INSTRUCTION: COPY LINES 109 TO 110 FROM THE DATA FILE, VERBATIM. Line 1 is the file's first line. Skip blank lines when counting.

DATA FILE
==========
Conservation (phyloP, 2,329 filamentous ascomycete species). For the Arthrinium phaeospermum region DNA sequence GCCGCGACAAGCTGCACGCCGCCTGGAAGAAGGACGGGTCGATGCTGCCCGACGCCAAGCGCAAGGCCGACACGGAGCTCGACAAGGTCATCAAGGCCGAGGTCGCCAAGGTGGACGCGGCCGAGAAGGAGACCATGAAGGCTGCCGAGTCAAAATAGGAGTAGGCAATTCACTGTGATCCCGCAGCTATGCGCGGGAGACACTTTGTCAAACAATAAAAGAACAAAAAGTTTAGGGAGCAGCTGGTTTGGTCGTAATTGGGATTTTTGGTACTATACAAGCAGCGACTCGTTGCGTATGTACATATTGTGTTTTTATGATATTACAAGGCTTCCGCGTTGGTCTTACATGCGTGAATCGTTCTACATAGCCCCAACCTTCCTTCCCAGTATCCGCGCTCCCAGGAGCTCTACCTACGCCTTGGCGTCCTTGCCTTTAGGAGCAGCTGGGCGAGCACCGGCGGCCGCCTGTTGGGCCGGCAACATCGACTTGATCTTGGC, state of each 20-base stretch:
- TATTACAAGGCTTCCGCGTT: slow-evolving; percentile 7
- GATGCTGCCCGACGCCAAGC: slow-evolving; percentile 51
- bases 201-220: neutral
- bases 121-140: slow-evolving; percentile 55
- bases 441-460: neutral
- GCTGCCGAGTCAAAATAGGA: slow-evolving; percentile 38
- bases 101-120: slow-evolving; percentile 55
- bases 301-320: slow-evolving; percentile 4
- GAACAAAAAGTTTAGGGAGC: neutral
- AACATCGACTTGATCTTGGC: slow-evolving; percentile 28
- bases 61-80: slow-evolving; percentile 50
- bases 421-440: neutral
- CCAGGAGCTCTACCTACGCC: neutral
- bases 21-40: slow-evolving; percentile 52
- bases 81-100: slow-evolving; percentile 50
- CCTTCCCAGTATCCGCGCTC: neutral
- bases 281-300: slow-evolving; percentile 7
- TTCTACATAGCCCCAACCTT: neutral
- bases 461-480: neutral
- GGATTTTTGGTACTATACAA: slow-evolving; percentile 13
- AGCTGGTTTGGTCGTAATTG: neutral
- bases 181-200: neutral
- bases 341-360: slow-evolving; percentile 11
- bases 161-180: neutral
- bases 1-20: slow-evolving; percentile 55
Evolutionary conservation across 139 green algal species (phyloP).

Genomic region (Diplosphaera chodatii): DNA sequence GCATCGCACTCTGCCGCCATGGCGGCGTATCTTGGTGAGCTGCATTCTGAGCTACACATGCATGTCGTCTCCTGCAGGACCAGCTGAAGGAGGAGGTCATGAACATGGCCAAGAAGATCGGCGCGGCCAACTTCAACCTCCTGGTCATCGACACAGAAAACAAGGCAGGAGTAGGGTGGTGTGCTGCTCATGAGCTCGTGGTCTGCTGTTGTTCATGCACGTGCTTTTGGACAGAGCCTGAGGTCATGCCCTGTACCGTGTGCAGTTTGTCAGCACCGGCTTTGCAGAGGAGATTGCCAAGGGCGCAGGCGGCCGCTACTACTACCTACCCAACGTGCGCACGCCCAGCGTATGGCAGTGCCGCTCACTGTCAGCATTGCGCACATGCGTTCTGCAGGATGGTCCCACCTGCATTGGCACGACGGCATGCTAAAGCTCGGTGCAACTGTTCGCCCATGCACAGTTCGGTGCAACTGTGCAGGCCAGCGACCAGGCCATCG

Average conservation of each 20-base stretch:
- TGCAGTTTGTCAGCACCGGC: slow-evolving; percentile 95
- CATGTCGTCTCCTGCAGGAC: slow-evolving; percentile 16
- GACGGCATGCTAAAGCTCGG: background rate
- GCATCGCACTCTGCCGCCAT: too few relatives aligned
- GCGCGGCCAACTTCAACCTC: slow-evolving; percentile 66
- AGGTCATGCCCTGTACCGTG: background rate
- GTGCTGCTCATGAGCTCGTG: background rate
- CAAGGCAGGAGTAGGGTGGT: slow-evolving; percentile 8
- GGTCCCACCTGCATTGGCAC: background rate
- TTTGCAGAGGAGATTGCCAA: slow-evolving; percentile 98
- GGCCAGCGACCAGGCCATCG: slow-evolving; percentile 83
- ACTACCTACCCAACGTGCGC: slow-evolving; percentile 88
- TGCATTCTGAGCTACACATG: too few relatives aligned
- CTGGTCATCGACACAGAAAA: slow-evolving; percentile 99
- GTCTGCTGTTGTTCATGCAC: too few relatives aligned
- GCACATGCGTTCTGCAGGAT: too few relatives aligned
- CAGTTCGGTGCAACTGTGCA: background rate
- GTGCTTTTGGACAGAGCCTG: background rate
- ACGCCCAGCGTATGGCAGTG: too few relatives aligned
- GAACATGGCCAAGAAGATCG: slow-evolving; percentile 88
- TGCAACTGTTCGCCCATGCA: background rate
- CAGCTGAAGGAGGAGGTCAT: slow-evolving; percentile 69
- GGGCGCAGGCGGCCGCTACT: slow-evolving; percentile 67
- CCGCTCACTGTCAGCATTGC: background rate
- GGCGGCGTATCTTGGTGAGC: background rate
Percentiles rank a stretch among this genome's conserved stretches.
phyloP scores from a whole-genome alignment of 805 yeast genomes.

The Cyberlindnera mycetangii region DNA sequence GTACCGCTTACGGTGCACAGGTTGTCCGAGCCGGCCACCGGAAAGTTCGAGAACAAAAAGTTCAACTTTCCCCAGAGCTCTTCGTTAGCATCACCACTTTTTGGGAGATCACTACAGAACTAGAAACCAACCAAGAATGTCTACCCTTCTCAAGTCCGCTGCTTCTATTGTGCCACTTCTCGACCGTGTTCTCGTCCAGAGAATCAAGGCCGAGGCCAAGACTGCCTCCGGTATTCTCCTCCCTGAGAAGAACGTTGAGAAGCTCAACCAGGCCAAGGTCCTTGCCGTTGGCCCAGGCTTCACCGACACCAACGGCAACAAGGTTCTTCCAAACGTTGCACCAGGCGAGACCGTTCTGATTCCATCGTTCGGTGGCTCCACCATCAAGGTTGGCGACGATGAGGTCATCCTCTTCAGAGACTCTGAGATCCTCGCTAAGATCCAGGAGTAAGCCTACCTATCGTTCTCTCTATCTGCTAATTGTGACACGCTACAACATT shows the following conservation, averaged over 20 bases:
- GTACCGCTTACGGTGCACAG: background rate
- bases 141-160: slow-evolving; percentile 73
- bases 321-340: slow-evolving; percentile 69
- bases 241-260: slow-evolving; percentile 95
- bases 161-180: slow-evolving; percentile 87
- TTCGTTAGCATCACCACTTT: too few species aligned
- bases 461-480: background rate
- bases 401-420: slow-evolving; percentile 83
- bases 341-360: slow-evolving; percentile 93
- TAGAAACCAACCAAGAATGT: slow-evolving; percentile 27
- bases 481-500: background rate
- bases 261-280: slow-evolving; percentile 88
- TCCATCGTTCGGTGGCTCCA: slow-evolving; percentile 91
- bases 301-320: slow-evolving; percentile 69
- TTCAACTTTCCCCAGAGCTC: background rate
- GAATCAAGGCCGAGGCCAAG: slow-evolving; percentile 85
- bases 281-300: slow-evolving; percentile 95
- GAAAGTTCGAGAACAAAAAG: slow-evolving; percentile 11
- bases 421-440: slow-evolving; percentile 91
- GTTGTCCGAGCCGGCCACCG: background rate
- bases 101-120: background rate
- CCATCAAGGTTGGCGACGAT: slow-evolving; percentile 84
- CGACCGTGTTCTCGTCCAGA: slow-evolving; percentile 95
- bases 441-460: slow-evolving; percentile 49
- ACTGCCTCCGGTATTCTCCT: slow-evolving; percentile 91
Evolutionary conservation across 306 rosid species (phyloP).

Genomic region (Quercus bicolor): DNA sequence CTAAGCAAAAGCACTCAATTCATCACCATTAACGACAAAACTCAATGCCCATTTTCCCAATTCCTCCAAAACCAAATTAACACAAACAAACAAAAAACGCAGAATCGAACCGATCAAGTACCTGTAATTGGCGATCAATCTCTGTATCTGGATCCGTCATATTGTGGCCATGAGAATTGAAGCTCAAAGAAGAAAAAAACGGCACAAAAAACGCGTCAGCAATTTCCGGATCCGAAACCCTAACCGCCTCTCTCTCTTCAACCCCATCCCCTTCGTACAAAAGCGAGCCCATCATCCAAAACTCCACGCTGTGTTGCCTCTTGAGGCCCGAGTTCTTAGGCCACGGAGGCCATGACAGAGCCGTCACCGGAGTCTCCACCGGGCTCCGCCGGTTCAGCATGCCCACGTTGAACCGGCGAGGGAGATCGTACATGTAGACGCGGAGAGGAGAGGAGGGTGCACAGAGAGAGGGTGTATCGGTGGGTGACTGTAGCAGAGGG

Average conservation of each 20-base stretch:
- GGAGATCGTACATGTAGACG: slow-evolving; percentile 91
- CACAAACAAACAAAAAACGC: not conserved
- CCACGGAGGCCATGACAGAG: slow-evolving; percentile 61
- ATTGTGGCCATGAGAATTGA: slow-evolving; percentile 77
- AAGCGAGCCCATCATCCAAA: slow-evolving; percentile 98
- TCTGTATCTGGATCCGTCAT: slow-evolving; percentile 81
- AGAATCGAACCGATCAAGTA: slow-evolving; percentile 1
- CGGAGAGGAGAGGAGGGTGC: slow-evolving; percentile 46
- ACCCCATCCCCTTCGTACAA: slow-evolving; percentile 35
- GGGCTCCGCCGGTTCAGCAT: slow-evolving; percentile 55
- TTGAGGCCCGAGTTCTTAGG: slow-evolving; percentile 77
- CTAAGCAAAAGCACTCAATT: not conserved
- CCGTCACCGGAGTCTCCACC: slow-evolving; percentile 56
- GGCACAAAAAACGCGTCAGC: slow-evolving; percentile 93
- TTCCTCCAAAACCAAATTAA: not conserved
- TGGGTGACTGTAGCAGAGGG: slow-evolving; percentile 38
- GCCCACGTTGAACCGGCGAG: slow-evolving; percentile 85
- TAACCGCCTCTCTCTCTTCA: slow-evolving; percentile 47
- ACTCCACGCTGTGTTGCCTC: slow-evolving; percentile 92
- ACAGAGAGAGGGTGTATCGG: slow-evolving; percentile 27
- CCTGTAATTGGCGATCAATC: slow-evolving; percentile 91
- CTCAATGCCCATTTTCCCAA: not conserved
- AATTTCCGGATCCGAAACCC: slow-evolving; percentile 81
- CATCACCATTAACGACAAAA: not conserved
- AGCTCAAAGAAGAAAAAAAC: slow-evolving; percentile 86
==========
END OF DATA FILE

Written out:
- CATCACCATTAACGACAAAA: not conserved
- AGCTCAAAGAAGAAAAAAAC: slow-evolving; percentile 86